I've never regretted having the dinghy on the foredeck.
 
Makes a great wind scoop by just raising its bow.
 
I have Adele's sailing rig stowed inside it with bungees. We flip it over and lower it into the water with the spinnaker halyard. Rig the dinghy and off she goes.
 
satpmsunearly020.jpg



#15 SailAR

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Posted 12 August 2013 - 02:59 PM

Would seem to me that if you really are planning on spending a season in the Sea of Cortez, an arch with the accompanying solar power you can generate would be the right thing,  Refrigeration and watermaking become pretty important. The other important issue is having a setup that can get the dink out of the water easily.  Like anything, an easy operation means that you will do it, vs. leaving it in the water to become an obstacle late at night when the storms roll in and you start dragging, nevermind the security issue.



#16 Joli

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Posted 12 August 2013 - 04:22 PM

We tend to lift the dinghy and set it on the foredeck with the motor still on it.  Removable chocks are available if you want to go this way.  We use 3 square bumpers and ratchets to hold it in position.   With a 47 foot you may have enough room to do this and since you are only doing coastal jumps it may be the easiest option?



#17 Ritchard

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Posted 12 August 2013 - 05:12 PM

I've never regretted having the dinghy on the foredeck.
 
Makes a great wind scoop by just raising its bow.
 
I have Adele's sailing rig stowed inside it with bungees. We flip it over and lower it into the water with the spinnaker halyard. Rig the dinghy and off she goes.
 
satpmsunearly020.jpg

Beautiful boat.



#18 Veeger

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Posted 12 August 2013 - 05:22 PM

I've been unenthusiastic about davits since I experienced the security of chocks for stowing a dinghy.  This is especially true with an inflatable.  There is no way to prevent movement and chafe no matter how well cinched up the tubes are to the davit. Granted, this tends to limit the relative ease of use of davits if you have to stow on deck or on the foredeck.  If I had a hard dinghy with some sort of clamp that enabled the dinghy gunwales to be rigidly connected to the davits when stowed, (not to take the weight but to prevent movement) I'd be much happier.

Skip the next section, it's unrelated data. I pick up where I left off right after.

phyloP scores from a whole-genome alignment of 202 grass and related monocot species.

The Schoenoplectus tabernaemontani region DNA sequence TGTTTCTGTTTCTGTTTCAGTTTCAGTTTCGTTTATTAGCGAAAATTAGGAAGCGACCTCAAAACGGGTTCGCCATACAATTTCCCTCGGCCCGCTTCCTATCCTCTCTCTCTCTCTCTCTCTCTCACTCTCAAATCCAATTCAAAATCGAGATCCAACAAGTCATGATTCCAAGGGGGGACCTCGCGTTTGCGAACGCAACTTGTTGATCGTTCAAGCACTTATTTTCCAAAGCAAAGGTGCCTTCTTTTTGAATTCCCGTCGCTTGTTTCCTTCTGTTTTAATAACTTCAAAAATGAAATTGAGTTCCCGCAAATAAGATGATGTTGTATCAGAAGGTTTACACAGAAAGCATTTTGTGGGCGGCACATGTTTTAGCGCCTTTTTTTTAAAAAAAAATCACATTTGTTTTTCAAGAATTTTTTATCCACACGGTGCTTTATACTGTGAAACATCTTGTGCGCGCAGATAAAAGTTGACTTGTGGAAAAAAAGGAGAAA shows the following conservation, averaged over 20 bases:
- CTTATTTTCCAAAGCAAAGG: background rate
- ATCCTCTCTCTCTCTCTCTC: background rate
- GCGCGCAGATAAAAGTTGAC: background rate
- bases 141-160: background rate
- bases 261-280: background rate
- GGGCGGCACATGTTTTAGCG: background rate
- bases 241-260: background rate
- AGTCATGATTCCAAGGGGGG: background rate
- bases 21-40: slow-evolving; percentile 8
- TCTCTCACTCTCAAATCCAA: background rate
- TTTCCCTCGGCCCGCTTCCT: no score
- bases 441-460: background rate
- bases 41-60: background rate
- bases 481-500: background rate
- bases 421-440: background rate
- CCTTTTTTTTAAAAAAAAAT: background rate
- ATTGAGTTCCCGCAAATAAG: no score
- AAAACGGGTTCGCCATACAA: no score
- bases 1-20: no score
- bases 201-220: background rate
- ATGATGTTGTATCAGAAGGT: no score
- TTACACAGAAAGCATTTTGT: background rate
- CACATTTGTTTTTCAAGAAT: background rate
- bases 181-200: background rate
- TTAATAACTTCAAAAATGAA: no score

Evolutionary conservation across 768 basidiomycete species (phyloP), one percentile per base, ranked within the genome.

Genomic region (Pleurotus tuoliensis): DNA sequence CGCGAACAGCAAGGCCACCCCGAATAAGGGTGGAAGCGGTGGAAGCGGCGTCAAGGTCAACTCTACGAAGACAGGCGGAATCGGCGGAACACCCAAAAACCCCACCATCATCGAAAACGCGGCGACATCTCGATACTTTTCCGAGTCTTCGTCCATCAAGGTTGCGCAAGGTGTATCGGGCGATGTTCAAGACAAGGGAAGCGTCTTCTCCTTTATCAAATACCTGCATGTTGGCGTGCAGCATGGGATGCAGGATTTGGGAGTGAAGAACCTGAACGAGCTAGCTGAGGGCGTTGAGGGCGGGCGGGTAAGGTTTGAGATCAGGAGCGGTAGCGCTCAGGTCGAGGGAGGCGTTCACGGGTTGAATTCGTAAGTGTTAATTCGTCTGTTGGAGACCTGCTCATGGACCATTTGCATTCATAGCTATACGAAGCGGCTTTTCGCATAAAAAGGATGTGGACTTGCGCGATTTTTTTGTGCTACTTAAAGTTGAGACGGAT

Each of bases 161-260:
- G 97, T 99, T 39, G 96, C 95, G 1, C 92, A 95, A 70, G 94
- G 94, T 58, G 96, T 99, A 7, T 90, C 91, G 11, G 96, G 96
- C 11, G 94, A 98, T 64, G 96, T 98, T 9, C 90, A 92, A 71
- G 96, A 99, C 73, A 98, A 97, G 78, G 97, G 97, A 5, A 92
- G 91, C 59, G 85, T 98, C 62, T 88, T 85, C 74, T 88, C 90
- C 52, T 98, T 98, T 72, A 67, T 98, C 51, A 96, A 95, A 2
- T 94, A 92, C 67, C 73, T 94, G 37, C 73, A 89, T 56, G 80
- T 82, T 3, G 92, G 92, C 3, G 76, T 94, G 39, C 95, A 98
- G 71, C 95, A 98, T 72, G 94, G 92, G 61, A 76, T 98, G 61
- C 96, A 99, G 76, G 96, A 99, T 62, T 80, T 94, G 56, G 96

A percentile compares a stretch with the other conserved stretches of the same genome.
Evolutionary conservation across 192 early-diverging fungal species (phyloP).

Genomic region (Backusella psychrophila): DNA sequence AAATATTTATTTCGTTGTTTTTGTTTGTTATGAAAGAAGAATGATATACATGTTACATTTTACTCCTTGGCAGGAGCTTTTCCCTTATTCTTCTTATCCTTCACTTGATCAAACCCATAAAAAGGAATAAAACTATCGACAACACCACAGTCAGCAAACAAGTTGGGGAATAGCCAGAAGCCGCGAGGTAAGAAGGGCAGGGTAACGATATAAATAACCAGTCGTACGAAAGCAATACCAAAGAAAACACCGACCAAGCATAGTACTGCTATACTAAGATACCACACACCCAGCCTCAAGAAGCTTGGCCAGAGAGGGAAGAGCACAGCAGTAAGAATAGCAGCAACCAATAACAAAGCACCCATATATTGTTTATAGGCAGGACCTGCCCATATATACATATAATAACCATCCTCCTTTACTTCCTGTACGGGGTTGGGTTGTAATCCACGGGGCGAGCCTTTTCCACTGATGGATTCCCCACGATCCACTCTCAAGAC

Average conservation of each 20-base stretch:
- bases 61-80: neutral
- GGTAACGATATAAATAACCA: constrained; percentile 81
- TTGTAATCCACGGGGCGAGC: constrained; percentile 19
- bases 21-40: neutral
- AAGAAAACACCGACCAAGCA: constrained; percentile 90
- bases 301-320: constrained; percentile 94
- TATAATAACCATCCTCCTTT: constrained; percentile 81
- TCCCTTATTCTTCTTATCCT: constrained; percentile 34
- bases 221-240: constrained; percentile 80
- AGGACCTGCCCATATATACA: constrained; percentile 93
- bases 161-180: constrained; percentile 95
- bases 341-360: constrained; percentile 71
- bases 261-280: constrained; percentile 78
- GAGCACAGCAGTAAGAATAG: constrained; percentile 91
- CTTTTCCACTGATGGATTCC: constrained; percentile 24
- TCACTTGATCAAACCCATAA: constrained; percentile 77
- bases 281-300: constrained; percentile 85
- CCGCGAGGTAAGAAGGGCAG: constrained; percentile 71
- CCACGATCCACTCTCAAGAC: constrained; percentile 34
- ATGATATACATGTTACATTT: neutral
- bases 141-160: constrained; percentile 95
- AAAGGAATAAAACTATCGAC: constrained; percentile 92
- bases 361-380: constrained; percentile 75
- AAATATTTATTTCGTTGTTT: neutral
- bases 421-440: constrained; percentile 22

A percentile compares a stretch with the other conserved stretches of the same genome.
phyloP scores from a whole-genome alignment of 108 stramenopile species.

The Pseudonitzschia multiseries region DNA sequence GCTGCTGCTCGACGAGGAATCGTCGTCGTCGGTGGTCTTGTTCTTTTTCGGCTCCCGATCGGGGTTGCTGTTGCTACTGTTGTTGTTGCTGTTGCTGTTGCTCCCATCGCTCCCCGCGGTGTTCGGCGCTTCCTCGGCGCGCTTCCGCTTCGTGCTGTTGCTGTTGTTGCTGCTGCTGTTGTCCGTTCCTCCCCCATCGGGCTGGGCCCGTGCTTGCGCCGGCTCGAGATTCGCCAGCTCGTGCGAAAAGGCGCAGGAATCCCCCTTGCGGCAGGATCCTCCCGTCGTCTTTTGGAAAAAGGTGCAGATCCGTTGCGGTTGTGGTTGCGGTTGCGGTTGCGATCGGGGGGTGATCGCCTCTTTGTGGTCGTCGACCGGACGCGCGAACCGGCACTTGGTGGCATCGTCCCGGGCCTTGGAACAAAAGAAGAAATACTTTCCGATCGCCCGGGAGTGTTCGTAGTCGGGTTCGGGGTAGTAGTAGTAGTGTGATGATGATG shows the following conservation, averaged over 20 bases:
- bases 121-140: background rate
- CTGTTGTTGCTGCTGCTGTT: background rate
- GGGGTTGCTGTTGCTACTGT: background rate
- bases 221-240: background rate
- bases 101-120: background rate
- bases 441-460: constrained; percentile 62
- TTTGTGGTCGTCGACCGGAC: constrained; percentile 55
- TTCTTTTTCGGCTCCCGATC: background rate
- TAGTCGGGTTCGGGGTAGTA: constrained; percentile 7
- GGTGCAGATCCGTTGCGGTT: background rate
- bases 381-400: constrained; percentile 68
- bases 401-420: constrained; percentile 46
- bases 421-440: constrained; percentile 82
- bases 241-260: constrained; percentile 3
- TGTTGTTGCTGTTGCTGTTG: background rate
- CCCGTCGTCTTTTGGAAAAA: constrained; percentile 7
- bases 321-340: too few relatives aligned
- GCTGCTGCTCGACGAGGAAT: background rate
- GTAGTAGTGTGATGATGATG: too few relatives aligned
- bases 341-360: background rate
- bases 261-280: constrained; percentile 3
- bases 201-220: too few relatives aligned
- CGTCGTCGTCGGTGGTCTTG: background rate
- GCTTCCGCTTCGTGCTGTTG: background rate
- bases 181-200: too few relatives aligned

#19 blackjenner

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Posted 12 August 2013 - 05:58 PM

We love our dingy davits on Brigadoon.  However, we have no plans to carry our dingy there when offshore.  It just seems too dangerous.  The dingy will live on the foredeck.

 

100_3506.JPG

 

We are still debating solar panels. They will either go on the top of the davits and stow in such a way as to not take any heavy waves.  We could always put a flexible set on the aft end of the bimini we built.

 

IMAGE_B3521386-9440-46F7-A94B-319528E2E4



#20 jamhass

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Posted 12 August 2013 - 06:08 PM

There are a number of 447's down here in the Sea of Cortez with arches having davits incorporated into them.  Sorry, no photos immediately available, but might find some if I search hard enough.  Might try looking on the Catalina Yahoo group (I'm pretty sure there is one) for photos/ideas/contacts.